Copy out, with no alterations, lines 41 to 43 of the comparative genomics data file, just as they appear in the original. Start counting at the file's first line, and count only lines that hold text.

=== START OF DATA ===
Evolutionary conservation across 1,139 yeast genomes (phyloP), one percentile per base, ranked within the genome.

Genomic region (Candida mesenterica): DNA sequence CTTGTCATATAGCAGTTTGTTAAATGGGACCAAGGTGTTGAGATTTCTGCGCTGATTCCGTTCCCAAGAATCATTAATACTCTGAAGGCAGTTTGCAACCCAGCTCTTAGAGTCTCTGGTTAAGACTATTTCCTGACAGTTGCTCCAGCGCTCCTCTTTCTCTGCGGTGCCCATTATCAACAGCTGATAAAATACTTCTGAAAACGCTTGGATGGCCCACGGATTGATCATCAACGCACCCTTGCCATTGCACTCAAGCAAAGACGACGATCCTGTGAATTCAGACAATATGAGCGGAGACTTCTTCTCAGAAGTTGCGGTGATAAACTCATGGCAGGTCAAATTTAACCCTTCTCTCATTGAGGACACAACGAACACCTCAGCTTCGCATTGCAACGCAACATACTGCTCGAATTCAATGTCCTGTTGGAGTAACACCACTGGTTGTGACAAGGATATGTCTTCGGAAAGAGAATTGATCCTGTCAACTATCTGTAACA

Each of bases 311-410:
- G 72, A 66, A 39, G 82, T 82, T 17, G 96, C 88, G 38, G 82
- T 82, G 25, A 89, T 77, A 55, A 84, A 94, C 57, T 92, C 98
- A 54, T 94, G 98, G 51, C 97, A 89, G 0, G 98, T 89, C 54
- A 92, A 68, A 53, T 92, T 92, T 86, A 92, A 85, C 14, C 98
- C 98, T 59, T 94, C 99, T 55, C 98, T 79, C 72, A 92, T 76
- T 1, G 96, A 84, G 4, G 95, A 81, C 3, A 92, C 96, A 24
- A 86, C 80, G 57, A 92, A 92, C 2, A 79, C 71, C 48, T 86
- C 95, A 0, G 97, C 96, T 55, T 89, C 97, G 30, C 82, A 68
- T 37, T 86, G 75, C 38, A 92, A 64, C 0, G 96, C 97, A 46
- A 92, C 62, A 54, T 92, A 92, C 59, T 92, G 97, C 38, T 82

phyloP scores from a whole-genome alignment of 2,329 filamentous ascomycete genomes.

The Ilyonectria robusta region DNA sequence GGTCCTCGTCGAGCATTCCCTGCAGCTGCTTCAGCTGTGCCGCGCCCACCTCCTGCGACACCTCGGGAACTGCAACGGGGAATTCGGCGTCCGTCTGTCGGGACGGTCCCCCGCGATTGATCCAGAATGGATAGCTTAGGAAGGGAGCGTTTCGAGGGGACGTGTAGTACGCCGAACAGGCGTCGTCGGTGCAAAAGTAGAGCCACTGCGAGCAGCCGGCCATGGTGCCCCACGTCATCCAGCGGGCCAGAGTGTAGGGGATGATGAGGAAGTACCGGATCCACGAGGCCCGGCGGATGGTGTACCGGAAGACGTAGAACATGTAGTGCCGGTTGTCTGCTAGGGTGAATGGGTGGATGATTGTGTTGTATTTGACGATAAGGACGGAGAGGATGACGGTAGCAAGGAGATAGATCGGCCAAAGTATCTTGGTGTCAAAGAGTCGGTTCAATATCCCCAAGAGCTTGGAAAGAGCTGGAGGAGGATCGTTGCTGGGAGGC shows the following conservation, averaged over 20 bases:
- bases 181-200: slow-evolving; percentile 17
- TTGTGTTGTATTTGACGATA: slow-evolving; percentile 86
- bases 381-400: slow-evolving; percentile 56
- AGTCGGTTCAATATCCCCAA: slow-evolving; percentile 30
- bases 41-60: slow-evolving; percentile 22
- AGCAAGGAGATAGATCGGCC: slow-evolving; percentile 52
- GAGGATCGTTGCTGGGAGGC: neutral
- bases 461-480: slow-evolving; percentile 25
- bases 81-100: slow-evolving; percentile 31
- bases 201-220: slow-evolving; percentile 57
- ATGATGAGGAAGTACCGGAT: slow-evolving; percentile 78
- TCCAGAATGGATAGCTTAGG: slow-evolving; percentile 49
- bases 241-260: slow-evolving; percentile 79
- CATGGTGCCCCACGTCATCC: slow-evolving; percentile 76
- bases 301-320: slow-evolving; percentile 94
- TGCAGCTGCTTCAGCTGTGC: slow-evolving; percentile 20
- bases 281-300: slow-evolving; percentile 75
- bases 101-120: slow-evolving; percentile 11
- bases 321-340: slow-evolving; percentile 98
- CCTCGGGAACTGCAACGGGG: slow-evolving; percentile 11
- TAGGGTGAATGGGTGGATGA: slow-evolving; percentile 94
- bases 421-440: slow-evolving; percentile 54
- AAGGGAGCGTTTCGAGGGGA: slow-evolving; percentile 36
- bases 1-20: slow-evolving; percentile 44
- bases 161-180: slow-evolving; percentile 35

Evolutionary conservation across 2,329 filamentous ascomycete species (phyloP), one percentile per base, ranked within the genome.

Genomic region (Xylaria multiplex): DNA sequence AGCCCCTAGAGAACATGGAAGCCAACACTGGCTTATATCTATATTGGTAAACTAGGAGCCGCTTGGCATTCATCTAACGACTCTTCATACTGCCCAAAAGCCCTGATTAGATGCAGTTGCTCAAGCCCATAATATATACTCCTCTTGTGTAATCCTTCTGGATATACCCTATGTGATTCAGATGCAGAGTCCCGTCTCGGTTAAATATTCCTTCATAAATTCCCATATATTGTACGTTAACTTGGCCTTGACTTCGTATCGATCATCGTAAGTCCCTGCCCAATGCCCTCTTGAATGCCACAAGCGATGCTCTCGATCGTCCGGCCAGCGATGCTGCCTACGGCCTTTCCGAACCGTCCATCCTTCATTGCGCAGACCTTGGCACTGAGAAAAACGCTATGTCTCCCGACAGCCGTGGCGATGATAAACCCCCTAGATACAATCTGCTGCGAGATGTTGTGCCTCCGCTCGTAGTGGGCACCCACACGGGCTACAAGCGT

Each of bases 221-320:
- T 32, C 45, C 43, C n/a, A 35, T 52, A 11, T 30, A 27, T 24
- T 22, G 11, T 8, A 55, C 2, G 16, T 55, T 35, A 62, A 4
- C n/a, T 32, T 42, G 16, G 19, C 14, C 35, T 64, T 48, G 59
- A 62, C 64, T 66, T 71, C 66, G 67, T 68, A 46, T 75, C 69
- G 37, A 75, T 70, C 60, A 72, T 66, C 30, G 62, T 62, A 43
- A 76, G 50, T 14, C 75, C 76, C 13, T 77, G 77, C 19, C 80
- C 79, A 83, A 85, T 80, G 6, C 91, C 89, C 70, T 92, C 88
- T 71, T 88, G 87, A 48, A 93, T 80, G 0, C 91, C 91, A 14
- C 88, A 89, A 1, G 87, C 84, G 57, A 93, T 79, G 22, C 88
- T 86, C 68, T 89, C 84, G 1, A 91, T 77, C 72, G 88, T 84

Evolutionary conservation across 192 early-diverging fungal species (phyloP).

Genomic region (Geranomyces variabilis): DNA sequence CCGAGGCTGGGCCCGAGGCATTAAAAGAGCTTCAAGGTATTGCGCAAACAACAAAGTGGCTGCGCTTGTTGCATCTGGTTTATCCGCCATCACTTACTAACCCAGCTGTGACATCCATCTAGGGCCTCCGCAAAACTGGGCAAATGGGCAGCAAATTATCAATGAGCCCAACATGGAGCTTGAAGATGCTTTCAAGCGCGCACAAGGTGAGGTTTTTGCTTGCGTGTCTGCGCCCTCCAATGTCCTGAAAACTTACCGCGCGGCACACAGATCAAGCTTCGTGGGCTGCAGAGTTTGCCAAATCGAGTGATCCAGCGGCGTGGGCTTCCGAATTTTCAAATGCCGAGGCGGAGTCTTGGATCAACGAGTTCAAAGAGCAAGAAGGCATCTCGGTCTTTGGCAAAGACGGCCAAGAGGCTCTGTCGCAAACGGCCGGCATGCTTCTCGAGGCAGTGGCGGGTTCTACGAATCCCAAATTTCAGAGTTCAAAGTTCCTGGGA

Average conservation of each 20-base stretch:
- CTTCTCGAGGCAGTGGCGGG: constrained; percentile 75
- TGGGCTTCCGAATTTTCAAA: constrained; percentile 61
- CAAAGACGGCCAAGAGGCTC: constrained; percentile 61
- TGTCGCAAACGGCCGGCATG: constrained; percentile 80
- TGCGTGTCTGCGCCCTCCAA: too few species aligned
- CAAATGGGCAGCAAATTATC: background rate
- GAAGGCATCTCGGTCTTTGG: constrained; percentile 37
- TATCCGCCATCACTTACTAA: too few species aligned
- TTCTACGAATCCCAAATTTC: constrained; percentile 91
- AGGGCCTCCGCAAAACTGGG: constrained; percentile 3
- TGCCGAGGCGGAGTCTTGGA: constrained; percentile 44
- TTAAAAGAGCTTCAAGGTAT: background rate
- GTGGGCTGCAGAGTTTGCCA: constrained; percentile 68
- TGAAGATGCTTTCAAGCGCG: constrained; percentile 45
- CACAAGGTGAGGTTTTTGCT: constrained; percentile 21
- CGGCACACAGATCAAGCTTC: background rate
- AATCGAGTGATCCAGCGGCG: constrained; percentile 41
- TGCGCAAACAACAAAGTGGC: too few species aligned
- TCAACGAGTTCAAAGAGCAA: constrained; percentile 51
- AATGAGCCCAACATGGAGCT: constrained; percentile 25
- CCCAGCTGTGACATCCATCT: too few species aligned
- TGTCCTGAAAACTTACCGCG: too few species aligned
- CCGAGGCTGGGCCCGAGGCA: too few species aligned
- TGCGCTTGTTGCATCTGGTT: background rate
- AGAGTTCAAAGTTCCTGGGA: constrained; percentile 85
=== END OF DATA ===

Evolutionary conservation across 2,329 filamentous ascomycete species (phyloP), one percentile per base, ranked within the genome.

Genomic region (Xylaria multiplex): DNA sequence AGCCCCTAGAGAACATGGAAGCCAACACTGGCTTATATCTATATTGGTAAACTAGGAGCCGCTTGGCATTCATCTAACGACTCTTCATACTGCCCAAAAGCCCTGATTAGATGCAGTTGCTCAAGCCCATAATATATACTCCTCTTGTGTAATCCTTCTGGATATACCCTATGTGATTCAGATGCAGAGTCCCGTCTCGGTTAAATATTCCTTCATAAATTCCCATATATTGTACGTTAACTTGGCCTTGACTTCGTATCGATCATCGTAAGTCCCTGCCCAATGCCCTCTTGAATGCCACAAGCGATGCTCTCGATCGTCCGGCCAGCGATGCTGCCTACGGCCTTTCCGAACCGTCCATCCTTCATTGCGCAGACCTTGGCACTGAGAAAAACGCTATGTCTCCCGACAGCCGTGGCGATGATAAACCCCCTAGATACAATCTGCTGCGAGATGTTGTGCCTCCGCTCGTAGTGGGCACCCACACGGGCTACAAGCGT

Each of bases 221-320: